It’s a new year and the housing market continues to evolve. In order to be successful in this industry, you need to diversify your business practices to reach everyone in your area. We have some tools for you to keep in mind throughout the year (and to save to come back to!) so you can continue to be inclusive in your business and everyday life.

Stay Up to Date in Changes in Migration, Homeownership Gaps, and Demographics of Your Area
According to the 2010 and 2020 U.S. Census Reports, the percentage of those in the population selected “White Alone” as their race decreased by 8.6% in the United States and decreased by 8.3% in Virginia. Census data also predicts that by 2045, the majority of U.S. residents will identify as people of color. Based on current trends, the same is likely for demographics in the commonwealth. The data supporting these changes in migration and demographics directly affects your business and the clients with whom you work. Understanding diverse populations will make you more equipped to assist them in their home-buying needs.

Though the data shows that minority populations continue to grow in the U.S., there are still significant homeownership and wealth gaps that need to be addressed. Virginia REALTORS® released a Rooflines podcast episode that dives more into this and provides more education and resources to help you diversify your business practices to help narrow the gaps.

The changes in demographics of the populations you serve (or could potentially serve) are not solely based on race and ethnicity. According to the LGBTQ+ Real Estate Alliance, 7.1% of the U.S. population identifies as a member of the LGBTQ+ community, which includes 20% of Generation Z. Directly related, there has been a significant increase in LGBTQ+ home buyers. There have also been broader and more continuous generational changes. As time goes on, your clientele changes as more adults age into the potential ability to buy homes. There is also an increased presence of multigenerational families purchasing together. Because of this, you may need to develop new or additional marketing tactics to reach these new age groups (i.e., social media versus word of mouth).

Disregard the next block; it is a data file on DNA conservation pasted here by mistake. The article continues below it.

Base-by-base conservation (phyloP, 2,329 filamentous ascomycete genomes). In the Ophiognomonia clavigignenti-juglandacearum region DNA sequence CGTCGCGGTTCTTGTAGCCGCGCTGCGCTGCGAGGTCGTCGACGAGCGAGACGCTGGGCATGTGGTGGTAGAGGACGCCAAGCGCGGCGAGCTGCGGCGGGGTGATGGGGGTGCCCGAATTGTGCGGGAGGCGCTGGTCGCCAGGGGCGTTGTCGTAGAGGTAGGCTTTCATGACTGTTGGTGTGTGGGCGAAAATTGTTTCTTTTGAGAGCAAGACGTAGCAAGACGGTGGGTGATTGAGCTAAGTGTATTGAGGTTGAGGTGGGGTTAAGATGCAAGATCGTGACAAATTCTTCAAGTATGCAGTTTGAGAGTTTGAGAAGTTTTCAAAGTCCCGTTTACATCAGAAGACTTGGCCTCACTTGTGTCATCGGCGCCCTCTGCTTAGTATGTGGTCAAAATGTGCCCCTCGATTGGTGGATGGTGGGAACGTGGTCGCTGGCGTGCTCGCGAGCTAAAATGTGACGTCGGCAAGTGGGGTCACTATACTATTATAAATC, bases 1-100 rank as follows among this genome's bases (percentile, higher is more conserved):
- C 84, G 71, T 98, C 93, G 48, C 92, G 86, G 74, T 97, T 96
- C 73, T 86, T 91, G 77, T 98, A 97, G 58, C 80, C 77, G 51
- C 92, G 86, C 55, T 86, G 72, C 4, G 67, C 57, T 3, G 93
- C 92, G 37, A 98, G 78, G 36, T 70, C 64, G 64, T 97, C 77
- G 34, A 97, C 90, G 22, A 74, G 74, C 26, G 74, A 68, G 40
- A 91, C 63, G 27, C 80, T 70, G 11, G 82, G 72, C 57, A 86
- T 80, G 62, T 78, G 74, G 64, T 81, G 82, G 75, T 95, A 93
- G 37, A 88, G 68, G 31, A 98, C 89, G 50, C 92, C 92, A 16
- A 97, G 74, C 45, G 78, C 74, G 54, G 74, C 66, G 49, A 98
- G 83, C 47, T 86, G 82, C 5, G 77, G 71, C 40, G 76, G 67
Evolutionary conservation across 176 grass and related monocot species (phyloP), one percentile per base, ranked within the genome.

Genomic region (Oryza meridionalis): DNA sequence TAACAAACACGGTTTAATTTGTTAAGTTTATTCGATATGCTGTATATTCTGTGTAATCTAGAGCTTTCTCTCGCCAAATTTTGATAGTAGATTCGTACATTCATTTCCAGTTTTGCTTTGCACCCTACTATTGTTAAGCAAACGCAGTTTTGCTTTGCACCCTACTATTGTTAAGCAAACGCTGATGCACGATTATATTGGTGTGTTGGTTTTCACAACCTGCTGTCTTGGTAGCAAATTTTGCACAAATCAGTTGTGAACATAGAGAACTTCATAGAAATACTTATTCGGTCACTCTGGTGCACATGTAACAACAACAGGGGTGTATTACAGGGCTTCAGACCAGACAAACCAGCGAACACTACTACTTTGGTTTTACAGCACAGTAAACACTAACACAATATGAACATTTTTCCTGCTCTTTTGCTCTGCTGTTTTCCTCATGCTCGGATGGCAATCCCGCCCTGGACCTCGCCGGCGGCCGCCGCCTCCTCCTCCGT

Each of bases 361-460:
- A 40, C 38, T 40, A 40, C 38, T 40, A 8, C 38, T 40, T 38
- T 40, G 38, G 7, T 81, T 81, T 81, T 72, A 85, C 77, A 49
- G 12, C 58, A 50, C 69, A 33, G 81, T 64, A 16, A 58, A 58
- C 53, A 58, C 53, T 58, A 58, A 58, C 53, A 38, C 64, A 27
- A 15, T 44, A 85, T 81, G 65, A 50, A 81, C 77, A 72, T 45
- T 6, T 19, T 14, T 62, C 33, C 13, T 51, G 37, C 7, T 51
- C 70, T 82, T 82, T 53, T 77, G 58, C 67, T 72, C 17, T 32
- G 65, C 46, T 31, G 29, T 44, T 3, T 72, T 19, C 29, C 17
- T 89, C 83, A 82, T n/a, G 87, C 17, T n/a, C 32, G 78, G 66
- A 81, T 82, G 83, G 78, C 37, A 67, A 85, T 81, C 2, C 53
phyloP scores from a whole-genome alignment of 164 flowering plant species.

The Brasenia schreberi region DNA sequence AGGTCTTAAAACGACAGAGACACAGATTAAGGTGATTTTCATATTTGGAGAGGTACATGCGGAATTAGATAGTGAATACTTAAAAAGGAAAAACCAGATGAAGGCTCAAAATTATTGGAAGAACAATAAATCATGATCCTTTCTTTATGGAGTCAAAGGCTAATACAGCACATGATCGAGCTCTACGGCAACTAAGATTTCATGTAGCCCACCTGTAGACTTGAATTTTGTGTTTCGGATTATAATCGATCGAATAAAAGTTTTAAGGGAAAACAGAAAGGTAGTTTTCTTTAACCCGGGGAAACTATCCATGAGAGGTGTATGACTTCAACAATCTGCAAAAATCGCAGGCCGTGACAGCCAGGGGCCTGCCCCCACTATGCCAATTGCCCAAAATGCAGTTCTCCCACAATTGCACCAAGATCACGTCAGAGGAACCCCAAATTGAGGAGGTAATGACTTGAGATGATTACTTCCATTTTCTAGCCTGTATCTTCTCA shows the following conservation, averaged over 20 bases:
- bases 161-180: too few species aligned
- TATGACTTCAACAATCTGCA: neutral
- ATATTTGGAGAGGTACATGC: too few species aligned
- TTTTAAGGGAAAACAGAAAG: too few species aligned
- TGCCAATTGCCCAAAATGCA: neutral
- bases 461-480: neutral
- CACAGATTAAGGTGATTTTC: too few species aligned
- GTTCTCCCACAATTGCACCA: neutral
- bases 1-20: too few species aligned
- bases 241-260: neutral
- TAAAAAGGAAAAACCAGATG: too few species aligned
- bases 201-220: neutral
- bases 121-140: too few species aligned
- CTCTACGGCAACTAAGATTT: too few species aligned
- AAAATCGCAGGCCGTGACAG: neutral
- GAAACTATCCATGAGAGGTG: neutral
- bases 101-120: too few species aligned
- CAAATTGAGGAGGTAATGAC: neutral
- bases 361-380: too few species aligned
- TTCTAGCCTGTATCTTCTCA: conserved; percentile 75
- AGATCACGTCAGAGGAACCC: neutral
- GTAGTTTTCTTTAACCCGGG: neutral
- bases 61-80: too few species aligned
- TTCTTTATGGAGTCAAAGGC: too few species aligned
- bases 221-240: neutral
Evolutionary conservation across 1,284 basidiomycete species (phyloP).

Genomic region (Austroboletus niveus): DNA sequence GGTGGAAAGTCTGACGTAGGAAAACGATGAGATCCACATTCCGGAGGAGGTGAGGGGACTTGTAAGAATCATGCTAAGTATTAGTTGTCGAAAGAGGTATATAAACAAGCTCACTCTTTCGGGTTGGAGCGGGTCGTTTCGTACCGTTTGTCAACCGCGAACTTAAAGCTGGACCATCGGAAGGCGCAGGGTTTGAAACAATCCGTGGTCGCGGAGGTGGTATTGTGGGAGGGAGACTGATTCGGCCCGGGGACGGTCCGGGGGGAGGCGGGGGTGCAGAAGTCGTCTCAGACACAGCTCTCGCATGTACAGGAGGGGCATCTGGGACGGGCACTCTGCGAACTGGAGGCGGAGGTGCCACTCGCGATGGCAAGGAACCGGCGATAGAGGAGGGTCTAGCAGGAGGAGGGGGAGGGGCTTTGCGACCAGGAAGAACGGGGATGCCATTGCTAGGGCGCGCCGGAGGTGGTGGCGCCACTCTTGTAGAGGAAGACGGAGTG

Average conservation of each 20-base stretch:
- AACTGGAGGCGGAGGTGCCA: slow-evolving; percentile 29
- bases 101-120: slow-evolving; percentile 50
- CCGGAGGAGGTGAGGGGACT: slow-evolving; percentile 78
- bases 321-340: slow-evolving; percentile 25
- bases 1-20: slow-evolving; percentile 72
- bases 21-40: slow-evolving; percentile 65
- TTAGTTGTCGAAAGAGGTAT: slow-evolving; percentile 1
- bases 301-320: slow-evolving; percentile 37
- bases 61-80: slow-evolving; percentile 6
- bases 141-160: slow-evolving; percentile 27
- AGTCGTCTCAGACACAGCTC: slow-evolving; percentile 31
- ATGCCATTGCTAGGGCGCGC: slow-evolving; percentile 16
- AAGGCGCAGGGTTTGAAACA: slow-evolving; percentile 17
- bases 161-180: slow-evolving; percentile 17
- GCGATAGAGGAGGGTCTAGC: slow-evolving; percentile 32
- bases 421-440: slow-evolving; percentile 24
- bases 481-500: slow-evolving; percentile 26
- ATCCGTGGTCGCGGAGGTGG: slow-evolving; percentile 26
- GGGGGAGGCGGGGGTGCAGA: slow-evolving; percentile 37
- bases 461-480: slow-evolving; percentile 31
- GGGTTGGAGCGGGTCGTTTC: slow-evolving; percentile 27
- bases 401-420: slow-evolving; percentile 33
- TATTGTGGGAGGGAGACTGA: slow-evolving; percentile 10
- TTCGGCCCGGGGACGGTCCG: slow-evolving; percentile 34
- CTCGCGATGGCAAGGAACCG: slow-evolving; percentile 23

Bottom line: it is essential to learn about and talk to those that are different from you, especially in order to grow and sustain your businesses.

Ways to Continue Educating Yourself and Others
There are an array of educational resources and opportunities around diversity, equity, and inclusion (DEI). There are several books including, Managing Diversity and Inclusion in the Real Estate Sector and Embracing Diversity. But perhaps reading a book on the topic is not for you—maybe you prefer listening to podcasts while driving. Or, you might learn best simply by having thought-provoking conversations with different colleagues with different experiences in the industry. If you start by looking internally and recognizing how you best learn, you can then make some selections that will help educate you this year.

The more you know about the people you work with and the clients you work for, the better you can assist and serve their needs. As you learn more, you are less likely to make assumptions about your clients’ home preferences based on what you think you know. If there is something you have a question about, there is likely a resource out there to help—so start by searching!

6 Steps to Difficult Conversations:
Virginia REALTORS® Senior Vice President of Community and Industry Relations, Leslie J. Frazier, regularly gives presentations on how to have difficult conversations. Here are her 6 key steps you can keep in mind when discussing something that is not easy:

  1. Be open. Focus on what you are hearing, not what you will say next, and make sure to think about what biases you have.
  2. Acknowledge and validate. Respect others’ points of view, no matter how different they may be.
  3. Be understanding. Be a good listener and put yourself in the other person’s shoes.
  4. Be diverse and inclusive in your discussions. Ask open-ended questions and avoid making assumptions.
  5. Find things you have in common. Ask people about themselves and their interests.
  6. It’s not always what you say, but how you say it. Be mindful of your words.

Refer to this article and these tools throughout the year to continue to be proactive and boost your business.